Hindenburg 1937 - .PDF file.
The destruction of the Hindenburg brought the age of the airship to a shocking close. In 1937 The Engineer reported on the design and construction techniques behind this iconic aircraft.
From the ill-fated British R101, to more recent efforts to develop large airships for military reconnaissance The Engineer has long taken an interest in the engineering challenges of developing lighter-than-air vehicles.
But it’s the destruction of the German Hindenburg airship in May 1937, that prompted perhaps our most detailed coverage on this fascinating area of transportation.
On May 6th 1937, shortly after arriving in Lakehurst, New Jersey the Hindenburg caught fire and was destroyed whilst attempting to dock with its mooring mast. 35 of the 97 people on board lost their lives.
There’s little doubt that the accident shattered public confidence in airships, but the Engineer, which had recently returned from a trip to Germany to view the Hindenburg and its sister ship the LZ130, clearly felt that the industry would survive one of aviation’s most infamous accidents. ‘The loss of this fine example of lighter-than-air construction, at a time when British and American interest was again being aroused in the possibilities of a commercial North Atlantic airship service, and when the postal advantages of a two-day voyage between Frankfurt and New York were being recognised by all, will retard progress,’ wrote The Engineer, ‘but it will not stop the further perfecting of the design by Dr Eckener and his trained staff of workers on the building and operation of airships’
Rather than speculating on the cause of the accident – which today remains something of a mystery (different theories point to sabotage, a build up of static electricity and a lightning strike) – the article instead focuses on the design and construction of the huge German vessels, and is full of praise for the high engineering standards involved.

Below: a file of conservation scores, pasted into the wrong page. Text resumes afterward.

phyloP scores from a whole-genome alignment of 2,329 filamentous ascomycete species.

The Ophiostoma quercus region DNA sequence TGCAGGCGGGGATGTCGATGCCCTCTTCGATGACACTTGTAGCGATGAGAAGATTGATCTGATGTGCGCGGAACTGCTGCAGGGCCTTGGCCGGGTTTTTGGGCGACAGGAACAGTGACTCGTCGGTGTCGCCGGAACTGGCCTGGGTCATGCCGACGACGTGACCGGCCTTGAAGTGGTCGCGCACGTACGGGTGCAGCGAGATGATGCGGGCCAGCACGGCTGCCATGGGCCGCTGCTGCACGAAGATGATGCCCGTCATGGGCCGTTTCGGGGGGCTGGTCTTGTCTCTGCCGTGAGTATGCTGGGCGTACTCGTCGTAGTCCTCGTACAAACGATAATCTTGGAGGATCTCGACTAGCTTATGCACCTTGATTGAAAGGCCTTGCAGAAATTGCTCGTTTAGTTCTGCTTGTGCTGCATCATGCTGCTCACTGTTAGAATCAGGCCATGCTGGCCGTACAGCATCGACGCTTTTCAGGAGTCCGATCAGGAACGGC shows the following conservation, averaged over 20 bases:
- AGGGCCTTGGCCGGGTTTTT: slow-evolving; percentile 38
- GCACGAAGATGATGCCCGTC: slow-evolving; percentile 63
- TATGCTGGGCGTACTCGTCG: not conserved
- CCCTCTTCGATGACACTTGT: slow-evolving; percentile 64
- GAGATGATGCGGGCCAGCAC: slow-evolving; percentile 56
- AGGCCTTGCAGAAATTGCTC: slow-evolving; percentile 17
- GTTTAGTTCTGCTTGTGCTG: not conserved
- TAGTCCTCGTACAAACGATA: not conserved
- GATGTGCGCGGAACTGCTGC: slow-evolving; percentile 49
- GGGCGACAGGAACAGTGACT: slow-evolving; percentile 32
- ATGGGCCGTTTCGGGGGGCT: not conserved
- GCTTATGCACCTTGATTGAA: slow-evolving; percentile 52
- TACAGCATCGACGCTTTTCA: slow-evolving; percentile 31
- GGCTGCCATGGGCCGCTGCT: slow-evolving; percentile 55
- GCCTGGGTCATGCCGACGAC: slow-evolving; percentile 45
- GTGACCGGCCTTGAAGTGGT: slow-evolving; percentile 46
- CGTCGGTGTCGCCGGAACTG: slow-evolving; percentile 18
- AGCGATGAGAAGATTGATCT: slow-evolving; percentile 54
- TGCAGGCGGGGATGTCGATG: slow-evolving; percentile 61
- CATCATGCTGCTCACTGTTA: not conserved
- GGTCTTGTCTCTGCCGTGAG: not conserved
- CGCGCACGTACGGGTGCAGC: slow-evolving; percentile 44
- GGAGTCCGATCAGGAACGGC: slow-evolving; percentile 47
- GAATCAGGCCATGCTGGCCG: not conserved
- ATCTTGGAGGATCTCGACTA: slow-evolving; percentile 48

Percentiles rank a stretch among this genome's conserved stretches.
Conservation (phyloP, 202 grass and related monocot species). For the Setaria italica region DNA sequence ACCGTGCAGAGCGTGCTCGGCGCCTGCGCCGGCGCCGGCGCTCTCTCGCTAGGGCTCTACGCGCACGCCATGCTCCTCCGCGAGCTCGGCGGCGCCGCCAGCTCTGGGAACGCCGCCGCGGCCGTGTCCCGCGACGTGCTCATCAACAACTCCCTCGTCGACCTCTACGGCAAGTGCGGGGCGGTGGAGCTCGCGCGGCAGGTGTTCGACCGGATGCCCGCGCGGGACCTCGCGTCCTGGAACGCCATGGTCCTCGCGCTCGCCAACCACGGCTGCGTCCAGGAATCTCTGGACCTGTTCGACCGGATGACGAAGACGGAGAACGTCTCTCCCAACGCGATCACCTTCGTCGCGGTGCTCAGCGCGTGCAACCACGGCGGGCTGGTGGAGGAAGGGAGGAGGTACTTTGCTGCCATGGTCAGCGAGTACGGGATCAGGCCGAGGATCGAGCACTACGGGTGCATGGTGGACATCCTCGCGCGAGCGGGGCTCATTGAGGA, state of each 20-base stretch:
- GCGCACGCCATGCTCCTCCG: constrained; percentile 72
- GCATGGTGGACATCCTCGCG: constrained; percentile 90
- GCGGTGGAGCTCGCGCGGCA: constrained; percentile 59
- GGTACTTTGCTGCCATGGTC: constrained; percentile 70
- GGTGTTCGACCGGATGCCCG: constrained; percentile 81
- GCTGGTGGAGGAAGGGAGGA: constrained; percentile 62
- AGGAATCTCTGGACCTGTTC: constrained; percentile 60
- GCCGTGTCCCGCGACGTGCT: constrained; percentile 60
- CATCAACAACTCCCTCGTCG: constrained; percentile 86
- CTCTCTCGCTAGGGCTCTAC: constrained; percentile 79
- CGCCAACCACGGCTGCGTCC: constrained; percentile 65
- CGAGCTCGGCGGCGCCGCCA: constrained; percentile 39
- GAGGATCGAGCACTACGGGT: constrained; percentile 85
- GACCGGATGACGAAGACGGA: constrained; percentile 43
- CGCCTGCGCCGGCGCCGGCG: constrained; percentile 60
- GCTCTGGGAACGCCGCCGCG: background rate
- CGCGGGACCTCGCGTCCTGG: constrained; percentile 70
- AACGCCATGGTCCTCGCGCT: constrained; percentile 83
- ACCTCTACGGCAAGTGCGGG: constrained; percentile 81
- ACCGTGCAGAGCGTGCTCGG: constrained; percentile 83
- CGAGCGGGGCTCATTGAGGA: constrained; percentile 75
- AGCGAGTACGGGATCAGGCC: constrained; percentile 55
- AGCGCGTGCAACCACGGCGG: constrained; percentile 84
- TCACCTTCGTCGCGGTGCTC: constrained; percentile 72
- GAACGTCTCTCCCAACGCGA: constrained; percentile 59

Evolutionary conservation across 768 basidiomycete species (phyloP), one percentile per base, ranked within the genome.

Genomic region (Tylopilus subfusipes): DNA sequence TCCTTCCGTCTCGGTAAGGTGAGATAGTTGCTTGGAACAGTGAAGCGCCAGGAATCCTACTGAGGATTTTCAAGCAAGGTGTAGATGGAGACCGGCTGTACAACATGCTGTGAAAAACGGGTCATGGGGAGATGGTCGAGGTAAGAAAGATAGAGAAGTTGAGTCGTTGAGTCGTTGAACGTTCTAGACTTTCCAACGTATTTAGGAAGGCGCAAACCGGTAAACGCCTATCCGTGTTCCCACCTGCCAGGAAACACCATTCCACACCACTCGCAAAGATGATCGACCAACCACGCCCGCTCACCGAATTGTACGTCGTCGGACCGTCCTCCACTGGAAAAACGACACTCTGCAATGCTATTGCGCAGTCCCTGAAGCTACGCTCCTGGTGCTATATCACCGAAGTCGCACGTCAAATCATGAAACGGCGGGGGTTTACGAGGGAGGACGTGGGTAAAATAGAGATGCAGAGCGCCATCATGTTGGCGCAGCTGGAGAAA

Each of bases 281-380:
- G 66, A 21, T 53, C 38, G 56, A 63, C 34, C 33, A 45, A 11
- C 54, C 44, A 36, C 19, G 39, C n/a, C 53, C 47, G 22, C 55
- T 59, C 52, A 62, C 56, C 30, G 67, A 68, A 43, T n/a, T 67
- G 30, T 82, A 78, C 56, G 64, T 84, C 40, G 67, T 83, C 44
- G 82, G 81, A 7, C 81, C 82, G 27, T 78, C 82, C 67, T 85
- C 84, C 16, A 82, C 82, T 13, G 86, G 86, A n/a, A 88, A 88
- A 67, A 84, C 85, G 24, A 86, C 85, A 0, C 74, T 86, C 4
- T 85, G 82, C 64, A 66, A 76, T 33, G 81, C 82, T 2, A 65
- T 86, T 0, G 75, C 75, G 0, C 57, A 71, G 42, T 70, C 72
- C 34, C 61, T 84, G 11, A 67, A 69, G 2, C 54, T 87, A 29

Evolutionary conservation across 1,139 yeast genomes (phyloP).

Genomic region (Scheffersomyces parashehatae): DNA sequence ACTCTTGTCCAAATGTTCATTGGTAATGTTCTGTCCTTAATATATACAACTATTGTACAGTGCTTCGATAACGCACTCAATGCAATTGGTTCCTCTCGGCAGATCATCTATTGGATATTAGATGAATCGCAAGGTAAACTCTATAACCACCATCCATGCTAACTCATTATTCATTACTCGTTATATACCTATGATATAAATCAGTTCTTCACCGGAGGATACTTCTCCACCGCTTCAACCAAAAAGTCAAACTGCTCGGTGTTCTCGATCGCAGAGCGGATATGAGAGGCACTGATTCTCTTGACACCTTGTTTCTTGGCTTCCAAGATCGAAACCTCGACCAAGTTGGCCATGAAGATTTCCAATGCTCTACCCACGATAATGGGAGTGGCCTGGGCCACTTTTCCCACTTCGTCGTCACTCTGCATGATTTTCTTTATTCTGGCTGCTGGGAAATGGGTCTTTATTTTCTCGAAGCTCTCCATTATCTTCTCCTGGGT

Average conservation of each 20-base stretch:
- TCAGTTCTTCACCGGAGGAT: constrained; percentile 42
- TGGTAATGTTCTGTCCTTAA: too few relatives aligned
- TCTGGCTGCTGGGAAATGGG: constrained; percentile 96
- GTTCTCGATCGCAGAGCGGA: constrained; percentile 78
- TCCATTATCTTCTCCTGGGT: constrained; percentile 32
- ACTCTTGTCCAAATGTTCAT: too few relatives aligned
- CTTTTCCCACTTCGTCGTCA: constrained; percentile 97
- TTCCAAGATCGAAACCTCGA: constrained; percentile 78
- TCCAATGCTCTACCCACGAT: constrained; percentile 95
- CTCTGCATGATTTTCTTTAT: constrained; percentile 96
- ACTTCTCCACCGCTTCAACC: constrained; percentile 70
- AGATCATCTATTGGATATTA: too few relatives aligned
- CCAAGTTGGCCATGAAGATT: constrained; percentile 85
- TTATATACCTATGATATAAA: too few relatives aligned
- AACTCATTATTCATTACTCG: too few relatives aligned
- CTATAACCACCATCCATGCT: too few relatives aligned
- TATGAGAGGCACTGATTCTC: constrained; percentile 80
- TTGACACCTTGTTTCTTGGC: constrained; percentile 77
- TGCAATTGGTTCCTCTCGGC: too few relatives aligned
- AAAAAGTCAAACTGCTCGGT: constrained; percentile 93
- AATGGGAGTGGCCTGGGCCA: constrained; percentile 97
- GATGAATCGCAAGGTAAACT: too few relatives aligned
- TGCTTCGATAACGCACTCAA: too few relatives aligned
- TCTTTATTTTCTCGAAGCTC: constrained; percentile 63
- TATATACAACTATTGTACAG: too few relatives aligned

‘A few weeks ago, we were afforded an opportunity of inspecting the “L130” in her shed at Friedrichshafen and also paid a visit to the “Hindenburg: at the Frankfort-on-main airport. We were greatly impressed by the thorough way in which the problems of design have been worked out and embodied in the construction of the new ship and the way in which the arrangement for the operation and navigation of the ships have been perfected.’
Commenting on the detailed line drawings, which can be viewed in the accompanying archive scan, The Engineer wrote: ‘as our drawings show…an outstanding feature of the new design was the separation of the control gondola, which was placed below the front of the ship, from the passenger quarters which were arranged on two decks inside the hull of the ship. By this means, more space was made available for the use of the passengers…’
In a later issue (May 21st) The Engineer turns to the construction techniques used to build the airships, writing that ‘the new design incorporated the long established Zeppelin principles of construction, which include a braced light metal girder construction, with the internal space divided by rings, forming compartments in which the cells or bags for the lifting gas are housed.’